I loved Hedgehog Needs a Hug by Jen Betton. I was surprised to see that it didn’t have a higher rating on GoodReads. It’s about a hedgehog who wakes up and feels down. He really, really needs a hug, and the other animals are clearly avoiding him because he is prickly. The book doesn’t say this, so it was fun to ask my son why he thought they were avoiding him. Then he meets skunk, and skunk needs a hug (but of course, skunk is stinky). This is a great book to teach kids about some of the ways in which they might unintentionally be hurting people.

Atlas of Imaginary Places by Mia Cassany may be one of the most beautiful books that I have ever seen. The artistry is stunning. My son’s favorite page is the one that features a city on top of a whale. The myth is that the sleeping whale will wake up as soon as everyone is asleep–but the city never sleeps. I’ve read this book several times, and I just can’t get enough of it. It is truly a stunning text. I’d love to use this in an art class. It’s quite inspiring. I intend to do a full review of this one on June 7 because I need to highlight it even more!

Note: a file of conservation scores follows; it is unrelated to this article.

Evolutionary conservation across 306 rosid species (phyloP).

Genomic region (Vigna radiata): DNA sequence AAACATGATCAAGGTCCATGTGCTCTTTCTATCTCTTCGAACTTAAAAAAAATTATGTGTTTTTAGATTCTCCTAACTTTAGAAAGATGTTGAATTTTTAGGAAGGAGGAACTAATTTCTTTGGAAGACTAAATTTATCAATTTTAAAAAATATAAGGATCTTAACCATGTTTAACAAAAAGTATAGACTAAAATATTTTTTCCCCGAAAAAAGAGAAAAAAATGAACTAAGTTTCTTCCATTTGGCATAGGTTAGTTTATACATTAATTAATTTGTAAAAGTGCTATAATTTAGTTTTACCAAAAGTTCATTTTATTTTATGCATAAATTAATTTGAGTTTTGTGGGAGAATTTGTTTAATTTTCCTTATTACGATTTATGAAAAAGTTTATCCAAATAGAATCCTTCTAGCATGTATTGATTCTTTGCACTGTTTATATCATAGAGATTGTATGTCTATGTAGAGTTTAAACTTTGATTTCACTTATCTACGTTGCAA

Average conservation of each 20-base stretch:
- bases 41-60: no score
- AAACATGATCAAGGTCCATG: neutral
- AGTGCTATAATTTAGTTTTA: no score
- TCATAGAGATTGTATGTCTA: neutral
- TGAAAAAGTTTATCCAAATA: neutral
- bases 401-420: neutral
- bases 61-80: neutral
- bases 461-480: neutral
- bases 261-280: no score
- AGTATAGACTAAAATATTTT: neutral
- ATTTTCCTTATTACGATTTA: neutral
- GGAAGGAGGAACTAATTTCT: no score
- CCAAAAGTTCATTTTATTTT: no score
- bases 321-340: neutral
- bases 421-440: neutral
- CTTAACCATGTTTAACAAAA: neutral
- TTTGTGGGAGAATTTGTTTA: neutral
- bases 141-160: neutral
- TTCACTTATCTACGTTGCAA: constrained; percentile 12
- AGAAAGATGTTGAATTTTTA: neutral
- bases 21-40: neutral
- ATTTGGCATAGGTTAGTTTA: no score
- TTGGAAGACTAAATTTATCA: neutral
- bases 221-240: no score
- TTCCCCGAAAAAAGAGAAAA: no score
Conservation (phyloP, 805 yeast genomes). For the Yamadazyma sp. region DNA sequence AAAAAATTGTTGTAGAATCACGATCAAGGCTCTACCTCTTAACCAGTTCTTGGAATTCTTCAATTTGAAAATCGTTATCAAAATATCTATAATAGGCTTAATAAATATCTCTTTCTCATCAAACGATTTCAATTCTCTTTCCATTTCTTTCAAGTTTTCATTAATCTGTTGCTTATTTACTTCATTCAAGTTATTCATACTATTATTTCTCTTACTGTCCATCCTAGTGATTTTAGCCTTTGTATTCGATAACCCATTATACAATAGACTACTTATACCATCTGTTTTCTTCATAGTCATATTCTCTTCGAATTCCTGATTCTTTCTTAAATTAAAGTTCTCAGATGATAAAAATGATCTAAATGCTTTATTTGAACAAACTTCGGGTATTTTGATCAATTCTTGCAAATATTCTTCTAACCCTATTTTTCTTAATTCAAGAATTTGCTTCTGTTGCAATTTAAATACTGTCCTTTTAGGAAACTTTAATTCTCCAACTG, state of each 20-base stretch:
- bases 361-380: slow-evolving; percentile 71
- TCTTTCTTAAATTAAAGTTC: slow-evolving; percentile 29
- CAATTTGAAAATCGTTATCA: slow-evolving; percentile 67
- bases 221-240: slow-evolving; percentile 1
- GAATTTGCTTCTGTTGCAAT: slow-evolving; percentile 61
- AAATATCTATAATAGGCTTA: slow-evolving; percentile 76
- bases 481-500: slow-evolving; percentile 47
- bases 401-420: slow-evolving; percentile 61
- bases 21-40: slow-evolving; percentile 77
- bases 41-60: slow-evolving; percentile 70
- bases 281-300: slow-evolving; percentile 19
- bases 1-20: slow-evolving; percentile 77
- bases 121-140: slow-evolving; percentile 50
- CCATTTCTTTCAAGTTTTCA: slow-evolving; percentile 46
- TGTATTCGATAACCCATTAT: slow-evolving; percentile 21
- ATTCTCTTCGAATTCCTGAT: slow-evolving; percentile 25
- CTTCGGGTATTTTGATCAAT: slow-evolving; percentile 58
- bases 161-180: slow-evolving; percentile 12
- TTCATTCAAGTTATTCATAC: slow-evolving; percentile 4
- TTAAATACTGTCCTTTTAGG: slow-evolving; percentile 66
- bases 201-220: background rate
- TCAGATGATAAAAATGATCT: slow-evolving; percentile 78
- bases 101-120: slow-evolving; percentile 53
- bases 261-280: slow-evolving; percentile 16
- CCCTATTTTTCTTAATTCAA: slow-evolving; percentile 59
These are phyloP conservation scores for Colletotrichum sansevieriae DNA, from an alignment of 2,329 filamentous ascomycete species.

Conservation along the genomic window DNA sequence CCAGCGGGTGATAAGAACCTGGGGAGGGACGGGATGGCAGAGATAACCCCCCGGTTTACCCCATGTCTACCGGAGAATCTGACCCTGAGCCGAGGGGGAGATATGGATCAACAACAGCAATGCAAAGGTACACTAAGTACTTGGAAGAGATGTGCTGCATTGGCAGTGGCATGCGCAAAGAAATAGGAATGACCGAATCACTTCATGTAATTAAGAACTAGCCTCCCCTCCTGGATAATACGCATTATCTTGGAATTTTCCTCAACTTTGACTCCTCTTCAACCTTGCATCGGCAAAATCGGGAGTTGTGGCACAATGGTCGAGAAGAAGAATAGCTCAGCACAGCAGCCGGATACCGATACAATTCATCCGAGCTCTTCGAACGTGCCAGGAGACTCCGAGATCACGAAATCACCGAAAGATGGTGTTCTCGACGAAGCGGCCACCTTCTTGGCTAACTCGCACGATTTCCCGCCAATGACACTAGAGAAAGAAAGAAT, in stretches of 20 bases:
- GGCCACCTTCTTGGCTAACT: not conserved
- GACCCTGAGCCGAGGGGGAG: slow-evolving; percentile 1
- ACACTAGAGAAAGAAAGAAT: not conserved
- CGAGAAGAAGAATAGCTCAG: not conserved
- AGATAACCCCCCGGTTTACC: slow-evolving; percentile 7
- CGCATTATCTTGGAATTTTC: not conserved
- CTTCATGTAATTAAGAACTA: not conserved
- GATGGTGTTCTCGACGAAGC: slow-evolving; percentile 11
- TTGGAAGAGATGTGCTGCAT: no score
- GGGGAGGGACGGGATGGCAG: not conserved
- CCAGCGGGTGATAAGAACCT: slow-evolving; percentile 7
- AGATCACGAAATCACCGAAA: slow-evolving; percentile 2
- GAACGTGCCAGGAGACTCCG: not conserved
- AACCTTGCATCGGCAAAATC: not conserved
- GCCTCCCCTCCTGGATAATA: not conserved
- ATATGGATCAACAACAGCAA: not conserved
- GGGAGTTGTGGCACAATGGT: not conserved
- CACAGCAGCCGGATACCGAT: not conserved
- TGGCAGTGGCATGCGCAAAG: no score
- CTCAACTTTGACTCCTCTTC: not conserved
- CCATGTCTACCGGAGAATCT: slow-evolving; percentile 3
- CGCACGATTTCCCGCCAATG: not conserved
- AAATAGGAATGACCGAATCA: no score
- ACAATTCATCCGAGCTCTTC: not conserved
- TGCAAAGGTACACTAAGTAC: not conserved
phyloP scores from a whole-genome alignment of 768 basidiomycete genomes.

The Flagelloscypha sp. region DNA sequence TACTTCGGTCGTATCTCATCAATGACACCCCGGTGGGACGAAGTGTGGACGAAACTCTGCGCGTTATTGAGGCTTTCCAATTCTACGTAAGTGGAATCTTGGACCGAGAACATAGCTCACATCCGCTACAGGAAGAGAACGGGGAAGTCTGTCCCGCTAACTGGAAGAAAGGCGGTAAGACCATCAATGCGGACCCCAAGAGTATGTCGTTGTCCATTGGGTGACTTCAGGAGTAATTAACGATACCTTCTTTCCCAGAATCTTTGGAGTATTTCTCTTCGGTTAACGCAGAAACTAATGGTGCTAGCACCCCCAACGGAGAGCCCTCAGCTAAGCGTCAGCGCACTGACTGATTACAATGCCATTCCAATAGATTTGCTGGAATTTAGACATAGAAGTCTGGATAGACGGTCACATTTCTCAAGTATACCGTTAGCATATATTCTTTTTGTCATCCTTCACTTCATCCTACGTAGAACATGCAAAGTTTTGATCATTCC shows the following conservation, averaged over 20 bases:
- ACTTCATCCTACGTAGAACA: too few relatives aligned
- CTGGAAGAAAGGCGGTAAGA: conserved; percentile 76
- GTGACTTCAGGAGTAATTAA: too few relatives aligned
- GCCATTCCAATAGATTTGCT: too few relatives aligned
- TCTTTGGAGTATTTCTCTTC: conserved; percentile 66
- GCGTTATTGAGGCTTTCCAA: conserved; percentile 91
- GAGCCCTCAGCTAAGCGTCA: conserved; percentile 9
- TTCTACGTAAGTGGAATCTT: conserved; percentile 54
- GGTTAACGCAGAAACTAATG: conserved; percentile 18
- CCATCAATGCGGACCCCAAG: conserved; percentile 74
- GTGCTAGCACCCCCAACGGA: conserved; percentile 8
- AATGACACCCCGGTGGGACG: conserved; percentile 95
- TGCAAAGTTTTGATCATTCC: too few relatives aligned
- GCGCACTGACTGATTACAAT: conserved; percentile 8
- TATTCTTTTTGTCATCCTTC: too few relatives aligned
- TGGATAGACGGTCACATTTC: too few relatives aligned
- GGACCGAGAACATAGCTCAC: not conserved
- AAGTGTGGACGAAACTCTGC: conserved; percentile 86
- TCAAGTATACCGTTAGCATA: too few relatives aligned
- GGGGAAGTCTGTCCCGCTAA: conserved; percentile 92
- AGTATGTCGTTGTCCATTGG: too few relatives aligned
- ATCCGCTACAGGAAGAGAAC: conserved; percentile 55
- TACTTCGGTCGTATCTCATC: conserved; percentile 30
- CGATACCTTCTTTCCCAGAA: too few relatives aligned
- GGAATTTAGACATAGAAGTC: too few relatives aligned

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This Week’s Expeditions
Kellee

  • A Possibility of Whales is Karen Rivers newest, and I have students who adored The Girl in the Well is Me, so I look forward to reading and sharing this one.
  • How could I not start Harbor Me as soon as I received it?!
  • The last Swanson audiobook on Hoopla is “The President Has Been Shot!,” and I started it earlier this week.

Additionally, I found some fun graphic novels and picture books on Netgalley I hope to get to!

Next weekend is Memorial Day weekend here in the U.S., so I will be taking next Monday off, so I hope you all have a wonderful two weeks, and I’ll see you on June 4th after my last day of school!

Ricki

I went a little bit nuts this week. I am desperately trying to make decisions for my syllabus next semester, so I started about 15 books and read the first 50 pages. All are recently published YAL. I won’t share them all now, but I am hoping to finish them in the upcoming weeks.

I started listening to Children of Blood and Bone yesterday, and it is really, really, really good. As in–I am going to lose sleep over this one. 🙂

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Upcoming Week’s Posts

    

Tuesday: Things I Wish I’d Known as a Beginning Teacher